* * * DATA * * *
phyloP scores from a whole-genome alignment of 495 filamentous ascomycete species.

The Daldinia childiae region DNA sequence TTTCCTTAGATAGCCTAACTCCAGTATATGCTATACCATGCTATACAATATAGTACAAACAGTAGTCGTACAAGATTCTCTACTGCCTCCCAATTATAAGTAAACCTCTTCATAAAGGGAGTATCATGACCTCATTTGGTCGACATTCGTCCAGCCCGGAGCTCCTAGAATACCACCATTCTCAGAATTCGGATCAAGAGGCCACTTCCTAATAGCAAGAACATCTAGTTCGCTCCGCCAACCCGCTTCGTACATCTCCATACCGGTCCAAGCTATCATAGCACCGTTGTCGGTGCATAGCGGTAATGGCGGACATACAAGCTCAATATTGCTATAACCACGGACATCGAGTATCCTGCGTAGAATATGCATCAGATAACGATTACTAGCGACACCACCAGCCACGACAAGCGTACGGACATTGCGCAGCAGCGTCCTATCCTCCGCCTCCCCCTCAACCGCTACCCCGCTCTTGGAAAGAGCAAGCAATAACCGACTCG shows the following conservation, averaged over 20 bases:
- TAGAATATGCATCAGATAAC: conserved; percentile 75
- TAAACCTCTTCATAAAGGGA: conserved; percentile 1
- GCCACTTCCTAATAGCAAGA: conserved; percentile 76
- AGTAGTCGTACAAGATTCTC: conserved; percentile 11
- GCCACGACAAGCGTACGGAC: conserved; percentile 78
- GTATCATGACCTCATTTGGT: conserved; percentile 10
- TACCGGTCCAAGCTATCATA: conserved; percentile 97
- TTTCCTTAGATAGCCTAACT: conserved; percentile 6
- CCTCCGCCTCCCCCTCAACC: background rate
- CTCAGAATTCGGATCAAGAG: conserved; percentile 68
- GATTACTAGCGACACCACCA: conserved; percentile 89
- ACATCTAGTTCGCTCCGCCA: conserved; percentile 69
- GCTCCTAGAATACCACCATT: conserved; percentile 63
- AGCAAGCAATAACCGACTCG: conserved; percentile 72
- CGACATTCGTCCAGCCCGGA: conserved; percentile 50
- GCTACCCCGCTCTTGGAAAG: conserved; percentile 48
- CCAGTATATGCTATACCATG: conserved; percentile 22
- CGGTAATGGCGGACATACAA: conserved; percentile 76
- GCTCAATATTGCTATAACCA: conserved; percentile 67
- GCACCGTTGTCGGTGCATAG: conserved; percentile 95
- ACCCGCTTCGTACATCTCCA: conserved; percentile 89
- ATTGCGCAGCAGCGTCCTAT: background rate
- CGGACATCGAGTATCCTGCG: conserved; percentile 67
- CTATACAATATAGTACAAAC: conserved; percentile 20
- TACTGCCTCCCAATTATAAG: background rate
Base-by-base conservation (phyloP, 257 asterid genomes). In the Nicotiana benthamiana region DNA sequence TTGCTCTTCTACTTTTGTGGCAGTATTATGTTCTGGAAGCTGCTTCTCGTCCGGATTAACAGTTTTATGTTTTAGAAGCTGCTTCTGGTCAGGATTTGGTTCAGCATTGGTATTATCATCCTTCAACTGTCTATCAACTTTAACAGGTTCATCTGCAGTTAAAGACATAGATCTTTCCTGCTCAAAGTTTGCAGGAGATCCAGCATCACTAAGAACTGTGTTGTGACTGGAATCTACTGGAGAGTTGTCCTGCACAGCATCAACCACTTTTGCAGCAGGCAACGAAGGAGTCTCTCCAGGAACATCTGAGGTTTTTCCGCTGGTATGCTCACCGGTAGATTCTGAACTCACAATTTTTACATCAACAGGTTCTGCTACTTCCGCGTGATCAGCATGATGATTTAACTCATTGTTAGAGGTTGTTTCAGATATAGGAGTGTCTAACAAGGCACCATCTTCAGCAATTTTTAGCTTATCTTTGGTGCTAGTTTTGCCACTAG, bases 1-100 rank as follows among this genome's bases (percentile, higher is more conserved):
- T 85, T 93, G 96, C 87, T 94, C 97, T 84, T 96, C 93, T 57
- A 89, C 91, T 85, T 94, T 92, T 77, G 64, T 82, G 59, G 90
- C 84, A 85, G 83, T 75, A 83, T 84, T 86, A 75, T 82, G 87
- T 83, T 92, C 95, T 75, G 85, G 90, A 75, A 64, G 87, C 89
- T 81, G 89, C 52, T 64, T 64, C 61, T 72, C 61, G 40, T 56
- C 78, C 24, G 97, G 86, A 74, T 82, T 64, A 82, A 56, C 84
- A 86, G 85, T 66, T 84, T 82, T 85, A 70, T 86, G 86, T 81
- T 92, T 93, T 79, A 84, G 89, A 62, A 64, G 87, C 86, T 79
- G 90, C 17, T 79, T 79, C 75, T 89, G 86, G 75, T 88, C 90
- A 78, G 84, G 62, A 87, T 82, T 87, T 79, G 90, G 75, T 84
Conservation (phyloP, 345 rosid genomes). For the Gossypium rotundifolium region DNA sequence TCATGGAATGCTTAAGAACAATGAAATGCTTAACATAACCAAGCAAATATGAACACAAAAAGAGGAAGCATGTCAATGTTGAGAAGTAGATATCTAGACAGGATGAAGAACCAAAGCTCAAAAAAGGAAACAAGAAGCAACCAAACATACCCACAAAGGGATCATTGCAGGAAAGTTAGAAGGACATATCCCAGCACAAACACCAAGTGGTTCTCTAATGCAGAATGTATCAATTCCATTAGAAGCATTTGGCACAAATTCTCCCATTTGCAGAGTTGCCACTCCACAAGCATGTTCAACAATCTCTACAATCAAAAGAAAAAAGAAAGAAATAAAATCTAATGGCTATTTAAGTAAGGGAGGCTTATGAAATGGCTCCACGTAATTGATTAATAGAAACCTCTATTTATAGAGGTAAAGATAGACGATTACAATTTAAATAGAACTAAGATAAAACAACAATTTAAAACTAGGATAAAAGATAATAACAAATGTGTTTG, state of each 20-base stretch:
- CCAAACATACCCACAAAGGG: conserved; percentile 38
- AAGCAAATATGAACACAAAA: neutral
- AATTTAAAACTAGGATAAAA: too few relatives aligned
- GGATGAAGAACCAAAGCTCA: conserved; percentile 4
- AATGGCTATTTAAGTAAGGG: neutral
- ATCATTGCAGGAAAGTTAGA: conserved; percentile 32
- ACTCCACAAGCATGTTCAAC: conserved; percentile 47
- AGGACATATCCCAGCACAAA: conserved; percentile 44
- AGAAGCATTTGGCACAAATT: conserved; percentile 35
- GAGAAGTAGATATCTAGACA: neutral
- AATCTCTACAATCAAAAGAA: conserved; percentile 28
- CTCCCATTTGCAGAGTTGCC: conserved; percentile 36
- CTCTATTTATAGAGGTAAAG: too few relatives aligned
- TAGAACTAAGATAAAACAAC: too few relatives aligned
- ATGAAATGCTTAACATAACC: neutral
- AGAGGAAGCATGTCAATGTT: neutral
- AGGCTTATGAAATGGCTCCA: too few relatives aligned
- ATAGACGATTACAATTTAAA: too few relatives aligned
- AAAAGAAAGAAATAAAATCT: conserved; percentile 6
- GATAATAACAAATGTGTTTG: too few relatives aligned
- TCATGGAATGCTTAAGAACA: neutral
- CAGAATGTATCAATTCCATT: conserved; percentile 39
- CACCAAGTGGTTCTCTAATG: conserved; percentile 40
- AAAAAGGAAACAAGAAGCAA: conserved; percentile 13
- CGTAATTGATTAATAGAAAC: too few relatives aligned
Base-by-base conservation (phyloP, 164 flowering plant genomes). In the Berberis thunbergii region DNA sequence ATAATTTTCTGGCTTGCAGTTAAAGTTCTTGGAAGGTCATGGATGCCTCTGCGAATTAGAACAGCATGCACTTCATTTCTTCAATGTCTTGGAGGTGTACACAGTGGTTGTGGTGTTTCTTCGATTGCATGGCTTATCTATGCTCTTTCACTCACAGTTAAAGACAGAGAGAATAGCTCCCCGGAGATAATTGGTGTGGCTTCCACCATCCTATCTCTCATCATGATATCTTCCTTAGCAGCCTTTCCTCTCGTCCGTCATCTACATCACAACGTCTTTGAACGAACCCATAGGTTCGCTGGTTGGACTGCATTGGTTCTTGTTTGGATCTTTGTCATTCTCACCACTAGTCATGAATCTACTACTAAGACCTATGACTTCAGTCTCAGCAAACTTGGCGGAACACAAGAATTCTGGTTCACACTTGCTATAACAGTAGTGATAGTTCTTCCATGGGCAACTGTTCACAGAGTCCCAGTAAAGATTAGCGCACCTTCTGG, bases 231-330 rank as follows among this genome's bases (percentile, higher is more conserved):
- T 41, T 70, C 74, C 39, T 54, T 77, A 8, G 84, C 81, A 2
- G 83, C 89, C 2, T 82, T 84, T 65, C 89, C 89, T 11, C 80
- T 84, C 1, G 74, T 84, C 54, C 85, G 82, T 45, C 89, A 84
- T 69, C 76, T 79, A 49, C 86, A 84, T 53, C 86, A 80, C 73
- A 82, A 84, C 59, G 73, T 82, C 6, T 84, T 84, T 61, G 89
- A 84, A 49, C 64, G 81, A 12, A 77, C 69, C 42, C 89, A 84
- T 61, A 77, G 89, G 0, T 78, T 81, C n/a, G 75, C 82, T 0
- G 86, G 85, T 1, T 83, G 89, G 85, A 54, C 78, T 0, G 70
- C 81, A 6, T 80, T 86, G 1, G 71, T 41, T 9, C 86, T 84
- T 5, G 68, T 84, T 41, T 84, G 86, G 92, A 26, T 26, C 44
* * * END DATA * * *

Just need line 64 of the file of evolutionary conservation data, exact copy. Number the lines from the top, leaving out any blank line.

- CGTAATTGATTAATAGAAAC: too few relatives aligned